Tinker 'til you win

In fact, there’s all sorts that you can play with in Dirt 4. Codemasters likes players to get involved, and Dirt 4 delivers involvement in spades. 

Pace note delivery, for example, can be tweaked to be quicker or slower, depending on your preference, reaction times and the car you’re driving. 

As in Dirt Rally, there’s also a seemingly ceaseless array of options for adjusting your motor. From brake bias to damping to ride height, Dirt 4 lets you take it as seriously as you want to.

Better still, those tweaks pair with the realism and reactive game mechanics to actually make a difference, subtly but surely.

In fact, Dirt 4 feels like a game that you might never master. I was only given access to one rally stage and I didn’t get bored playing it for two hours, as I tinkered, adjusted and played with my car’s setup to try and chase those extra seconds. Between car setup and driver difficulty, this is a game that could steal months of your life.

More modes, more fun

As if that wasn’t all enough, Dirt 4 will also come with more vehicles, tracks and race modes than ever before.

The ever-popular Landrush mode will return - in which crazily powerful buggies race around short tracks over huge bumps - with more adherence to the real sport. We gave it a go and it’s the sort of fun that could see an evening disappear. That’s not to say it’s easy, mind.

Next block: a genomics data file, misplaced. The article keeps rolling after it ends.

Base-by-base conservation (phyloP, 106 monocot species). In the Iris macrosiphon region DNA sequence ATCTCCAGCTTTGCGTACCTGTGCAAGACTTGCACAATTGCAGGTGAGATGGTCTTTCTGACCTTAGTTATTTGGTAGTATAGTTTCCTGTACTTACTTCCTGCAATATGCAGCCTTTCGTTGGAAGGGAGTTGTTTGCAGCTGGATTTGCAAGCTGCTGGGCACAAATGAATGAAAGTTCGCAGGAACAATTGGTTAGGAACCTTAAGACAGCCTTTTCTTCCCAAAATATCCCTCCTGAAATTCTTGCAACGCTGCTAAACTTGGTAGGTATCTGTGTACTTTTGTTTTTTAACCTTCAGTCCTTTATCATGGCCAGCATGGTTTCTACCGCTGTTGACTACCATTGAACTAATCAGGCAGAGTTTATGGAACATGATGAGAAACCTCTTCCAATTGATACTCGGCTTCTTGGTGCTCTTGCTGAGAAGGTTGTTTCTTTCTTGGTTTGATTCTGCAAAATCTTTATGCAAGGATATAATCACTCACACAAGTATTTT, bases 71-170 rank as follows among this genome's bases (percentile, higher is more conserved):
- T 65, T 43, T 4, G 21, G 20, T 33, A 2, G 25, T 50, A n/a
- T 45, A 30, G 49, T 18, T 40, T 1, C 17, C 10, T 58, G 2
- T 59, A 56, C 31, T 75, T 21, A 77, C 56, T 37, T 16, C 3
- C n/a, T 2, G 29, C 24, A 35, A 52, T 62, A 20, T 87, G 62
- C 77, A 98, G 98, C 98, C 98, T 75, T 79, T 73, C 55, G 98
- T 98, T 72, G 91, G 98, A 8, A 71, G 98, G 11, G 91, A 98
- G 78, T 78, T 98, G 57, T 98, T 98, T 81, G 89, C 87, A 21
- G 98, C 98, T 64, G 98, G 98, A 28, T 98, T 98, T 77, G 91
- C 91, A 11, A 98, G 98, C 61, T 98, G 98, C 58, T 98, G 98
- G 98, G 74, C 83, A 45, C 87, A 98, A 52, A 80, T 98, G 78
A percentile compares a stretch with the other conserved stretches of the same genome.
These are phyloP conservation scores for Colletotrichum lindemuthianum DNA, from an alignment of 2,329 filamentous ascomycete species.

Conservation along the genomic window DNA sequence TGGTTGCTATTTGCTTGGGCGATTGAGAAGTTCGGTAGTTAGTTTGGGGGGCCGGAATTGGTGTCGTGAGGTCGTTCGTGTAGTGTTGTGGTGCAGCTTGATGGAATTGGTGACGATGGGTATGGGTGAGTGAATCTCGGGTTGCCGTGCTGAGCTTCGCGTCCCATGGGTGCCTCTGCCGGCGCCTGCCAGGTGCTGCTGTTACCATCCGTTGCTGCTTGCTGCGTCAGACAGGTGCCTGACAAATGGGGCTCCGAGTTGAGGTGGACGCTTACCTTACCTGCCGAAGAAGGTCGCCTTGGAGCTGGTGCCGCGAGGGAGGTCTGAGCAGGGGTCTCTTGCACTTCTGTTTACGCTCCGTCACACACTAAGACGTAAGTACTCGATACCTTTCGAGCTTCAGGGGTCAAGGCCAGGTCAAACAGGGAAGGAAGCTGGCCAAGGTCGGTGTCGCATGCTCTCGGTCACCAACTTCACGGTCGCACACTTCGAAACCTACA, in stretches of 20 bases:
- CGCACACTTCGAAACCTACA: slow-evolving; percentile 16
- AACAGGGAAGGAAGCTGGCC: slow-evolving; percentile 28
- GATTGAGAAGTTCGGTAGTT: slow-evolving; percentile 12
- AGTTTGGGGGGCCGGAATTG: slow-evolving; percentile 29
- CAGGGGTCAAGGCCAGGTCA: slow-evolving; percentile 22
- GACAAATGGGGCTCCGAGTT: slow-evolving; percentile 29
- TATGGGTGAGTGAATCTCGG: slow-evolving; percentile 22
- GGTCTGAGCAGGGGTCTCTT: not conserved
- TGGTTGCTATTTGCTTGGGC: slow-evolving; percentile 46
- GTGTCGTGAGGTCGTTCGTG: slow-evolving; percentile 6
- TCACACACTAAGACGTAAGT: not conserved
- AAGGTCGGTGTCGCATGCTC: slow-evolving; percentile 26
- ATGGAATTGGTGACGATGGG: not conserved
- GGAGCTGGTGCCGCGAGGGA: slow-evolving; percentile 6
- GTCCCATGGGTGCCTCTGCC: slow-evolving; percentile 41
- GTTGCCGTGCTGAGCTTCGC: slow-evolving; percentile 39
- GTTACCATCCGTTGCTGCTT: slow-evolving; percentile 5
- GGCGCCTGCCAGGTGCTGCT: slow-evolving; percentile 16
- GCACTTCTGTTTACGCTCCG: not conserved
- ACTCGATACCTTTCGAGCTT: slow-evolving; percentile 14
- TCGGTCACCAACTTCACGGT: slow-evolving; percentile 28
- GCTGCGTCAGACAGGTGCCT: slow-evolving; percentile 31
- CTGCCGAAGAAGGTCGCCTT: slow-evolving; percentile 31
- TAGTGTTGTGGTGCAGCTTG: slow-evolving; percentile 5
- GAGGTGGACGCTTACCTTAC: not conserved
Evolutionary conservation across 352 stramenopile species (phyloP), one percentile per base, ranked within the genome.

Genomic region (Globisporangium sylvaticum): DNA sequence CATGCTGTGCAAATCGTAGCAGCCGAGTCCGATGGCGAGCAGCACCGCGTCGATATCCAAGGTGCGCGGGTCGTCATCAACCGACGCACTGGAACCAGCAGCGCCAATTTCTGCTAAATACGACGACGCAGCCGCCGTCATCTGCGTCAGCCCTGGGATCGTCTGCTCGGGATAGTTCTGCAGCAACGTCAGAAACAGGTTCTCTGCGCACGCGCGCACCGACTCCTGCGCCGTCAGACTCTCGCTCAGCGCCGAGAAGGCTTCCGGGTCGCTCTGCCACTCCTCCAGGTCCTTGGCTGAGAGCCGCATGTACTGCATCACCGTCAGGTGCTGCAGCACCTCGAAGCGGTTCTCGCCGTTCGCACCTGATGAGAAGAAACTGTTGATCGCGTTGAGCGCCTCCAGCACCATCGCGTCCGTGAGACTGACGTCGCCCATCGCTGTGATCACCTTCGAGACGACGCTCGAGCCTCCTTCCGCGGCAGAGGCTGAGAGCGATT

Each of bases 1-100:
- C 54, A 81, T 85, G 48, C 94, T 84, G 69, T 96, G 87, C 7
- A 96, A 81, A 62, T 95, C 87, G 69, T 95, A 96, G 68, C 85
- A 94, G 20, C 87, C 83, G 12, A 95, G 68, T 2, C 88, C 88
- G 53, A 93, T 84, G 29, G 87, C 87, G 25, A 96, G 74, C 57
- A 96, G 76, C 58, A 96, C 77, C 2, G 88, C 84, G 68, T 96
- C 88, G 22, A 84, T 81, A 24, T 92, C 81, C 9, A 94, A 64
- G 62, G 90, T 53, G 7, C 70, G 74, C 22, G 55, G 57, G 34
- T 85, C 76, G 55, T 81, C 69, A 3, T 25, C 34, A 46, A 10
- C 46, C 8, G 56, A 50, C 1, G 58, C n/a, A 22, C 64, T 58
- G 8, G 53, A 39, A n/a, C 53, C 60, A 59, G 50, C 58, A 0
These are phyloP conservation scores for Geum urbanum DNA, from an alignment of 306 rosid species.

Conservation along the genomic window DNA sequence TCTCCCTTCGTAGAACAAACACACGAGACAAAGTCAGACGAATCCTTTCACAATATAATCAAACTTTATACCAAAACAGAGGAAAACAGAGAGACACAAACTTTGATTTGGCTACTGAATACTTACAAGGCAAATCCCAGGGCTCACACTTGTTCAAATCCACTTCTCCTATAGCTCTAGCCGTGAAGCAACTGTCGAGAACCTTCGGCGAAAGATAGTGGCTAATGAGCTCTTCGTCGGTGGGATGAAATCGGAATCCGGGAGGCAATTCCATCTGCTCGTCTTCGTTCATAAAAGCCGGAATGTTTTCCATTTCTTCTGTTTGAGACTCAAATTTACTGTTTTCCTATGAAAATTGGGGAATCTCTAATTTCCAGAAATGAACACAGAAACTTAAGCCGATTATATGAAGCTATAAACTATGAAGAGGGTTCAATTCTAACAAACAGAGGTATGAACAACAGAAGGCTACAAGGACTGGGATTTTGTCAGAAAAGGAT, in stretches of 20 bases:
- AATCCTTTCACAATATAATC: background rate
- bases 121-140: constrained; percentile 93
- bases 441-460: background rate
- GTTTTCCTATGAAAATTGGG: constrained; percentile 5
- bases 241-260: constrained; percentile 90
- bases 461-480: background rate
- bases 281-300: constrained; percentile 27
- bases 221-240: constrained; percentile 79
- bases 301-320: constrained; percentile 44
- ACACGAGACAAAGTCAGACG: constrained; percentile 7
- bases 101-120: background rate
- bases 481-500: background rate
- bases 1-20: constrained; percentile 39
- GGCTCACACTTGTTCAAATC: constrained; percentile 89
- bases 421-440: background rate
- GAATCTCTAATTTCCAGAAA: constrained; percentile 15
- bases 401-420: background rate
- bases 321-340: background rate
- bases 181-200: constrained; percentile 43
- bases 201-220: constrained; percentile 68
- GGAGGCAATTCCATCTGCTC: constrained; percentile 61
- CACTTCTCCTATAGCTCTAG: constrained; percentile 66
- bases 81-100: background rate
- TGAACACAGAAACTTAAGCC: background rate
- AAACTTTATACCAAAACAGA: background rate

There’ll be multiplayer, too, though we weren’t able to try it, while new feeder series will make an appearance, with the likes of Cross Karts on offer - alongside historic cars and new courses in Spain, Montenegro, France and elsewhere.

Like the Colin McRae games of old, players will also be able to make use of a rally school to hone their skills before stepping into the big leagues. It wasn’t ready for our hands-on, but it's emblematic of the focus on getting everyone and anyone into the addictiveness of rally - and, seeing how impressive Dirt 4 was even with our limited play time, that’s a worthwhile pursuit.

The early verdict

Yes, there was plenty that we weren’t able to try - in fact, our racing was a mere speck in the dust - and, when it ships in June, the latest Dirt game will have even more on offer to tempt rally fans.

Even at this early stage, though, all of the ingredients are there for Dirt 4 to become a franchise classic.

Gripping graphics. Realistic physics. Gameplay elements that genuinely surprise and feel closer to real than anything before. It feels less like a game and more like Codemasters has built an excellent gaming engine, laid out the elements and let players choose their form of fun. 

Throw in a genuinely immersive progress gradient and the sort of adjustability that keeps both real rally drivers and novices in thrall, and there’s every chance that Dirt 4 will set a new standard for fast-and-sideways fun.

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